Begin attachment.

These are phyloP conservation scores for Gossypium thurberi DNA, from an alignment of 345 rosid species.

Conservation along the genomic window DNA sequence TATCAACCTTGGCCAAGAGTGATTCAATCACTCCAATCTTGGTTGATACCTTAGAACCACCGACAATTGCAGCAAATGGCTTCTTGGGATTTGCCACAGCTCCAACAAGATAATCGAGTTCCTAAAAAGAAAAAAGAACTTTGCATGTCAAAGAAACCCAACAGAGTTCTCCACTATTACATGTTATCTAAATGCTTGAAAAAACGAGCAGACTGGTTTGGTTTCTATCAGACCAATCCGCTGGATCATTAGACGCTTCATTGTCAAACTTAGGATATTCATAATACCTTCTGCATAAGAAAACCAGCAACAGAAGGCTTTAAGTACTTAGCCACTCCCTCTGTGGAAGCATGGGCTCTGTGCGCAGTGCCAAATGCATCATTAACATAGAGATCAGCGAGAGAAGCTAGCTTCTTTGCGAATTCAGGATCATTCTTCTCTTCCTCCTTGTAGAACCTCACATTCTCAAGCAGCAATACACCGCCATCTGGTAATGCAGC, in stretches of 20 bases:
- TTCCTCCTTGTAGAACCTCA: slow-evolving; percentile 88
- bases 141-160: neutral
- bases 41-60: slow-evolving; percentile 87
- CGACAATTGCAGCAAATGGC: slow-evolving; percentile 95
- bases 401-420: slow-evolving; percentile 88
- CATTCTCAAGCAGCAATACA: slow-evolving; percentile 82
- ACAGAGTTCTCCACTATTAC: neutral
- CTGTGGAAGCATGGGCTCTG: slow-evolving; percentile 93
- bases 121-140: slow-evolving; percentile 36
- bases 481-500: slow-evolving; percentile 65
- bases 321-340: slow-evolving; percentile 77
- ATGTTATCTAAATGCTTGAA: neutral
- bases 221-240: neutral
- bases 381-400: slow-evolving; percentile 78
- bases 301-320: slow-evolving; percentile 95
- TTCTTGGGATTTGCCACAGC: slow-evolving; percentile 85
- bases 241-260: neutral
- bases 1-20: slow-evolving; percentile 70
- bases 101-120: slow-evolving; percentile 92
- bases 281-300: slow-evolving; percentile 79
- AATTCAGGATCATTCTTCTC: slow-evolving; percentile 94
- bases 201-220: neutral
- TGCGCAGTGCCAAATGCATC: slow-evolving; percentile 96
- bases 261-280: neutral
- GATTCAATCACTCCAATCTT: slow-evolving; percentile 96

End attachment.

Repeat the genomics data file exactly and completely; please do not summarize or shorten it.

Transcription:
These are phyloP conservation scores for Gossypium thurberi DNA, from an alignment of 345 rosid species.

Conservation along the genomic window DNA sequence TATCAACCTTGGCCAAGAGTGATTCAATCACTCCAATCTTGGTTGATACCTTAGAACCACCGACAATTGCAGCAAATGGCTTCTTGGGATTTGCCACAGCTCCAACAAGATAATCGAGTTCCTAAAAAGAAAAAAGAACTTTGCATGTCAAAGAAACCCAACAGAGTTCTCCACTATTACATGTTATCTAAATGCTTGAAAAAACGAGCAGACTGGTTTGGTTTCTATCAGACCAATCCGCTGGATCATTAGACGCTTCATTGTCAAACTTAGGATATTCATAATACCTTCTGCATAAGAAAACCAGCAACAGAAGGCTTTAAGTACTTAGCCACTCCCTCTGTGGAAGCATGGGCTCTGTGCGCAGTGCCAAATGCATCATTAACATAGAGATCAGCGAGAGAAGCTAGCTTCTTTGCGAATTCAGGATCATTCTTCTCTTCCTCCTTGTAGAACCTCACATTCTCAAGCAGCAATACACCGCCATCTGGTAATGCAGC, in stretches of 20 bases:
- TTCCTCCTTGTAGAACCTCA: slow-evolving; percentile 88
- bases 141-160: neutral
- bases 41-60: slow-evolving; percentile 87
- CGACAATTGCAGCAAATGGC: slow-evolving; percentile 95
- bases 401-420: slow-evolving; percentile 88
- CATTCTCAAGCAGCAATACA: slow-evolving; percentile 82
- ACAGAGTTCTCCACTATTAC: neutral
- CTGTGGAAGCATGGGCTCTG: slow-evolving; percentile 93
- bases 121-140: slow-evolving; percentile 36
- bases 481-500: slow-evolving; percentile 65
- bases 321-340: slow-evolving; percentile 77
- ATGTTATCTAAATGCTTGAA: neutral
- bases 221-240: neutral
- bases 381-400: slow-evolving; percentile 78
- bases 301-320: slow-evolving; percentile 95
- TTCTTGGGATTTGCCACAGC: slow-evolving; percentile 85
- bases 241-260: neutral
- bases 1-20: slow-evolving; percentile 70
- bases 101-120: slow-evolving; percentile 92
- bases 281-300: slow-evolving; percentile 79
- AATTCAGGATCATTCTTCTC: slow-evolving; percentile 94
- bases 201-220: neutral
- TGCGCAGTGCCAAATGCATC: slow-evolving; percentile 96
- bases 261-280: neutral
- GATTCAATCACTCCAATCTT: slow-evolving; percentile 96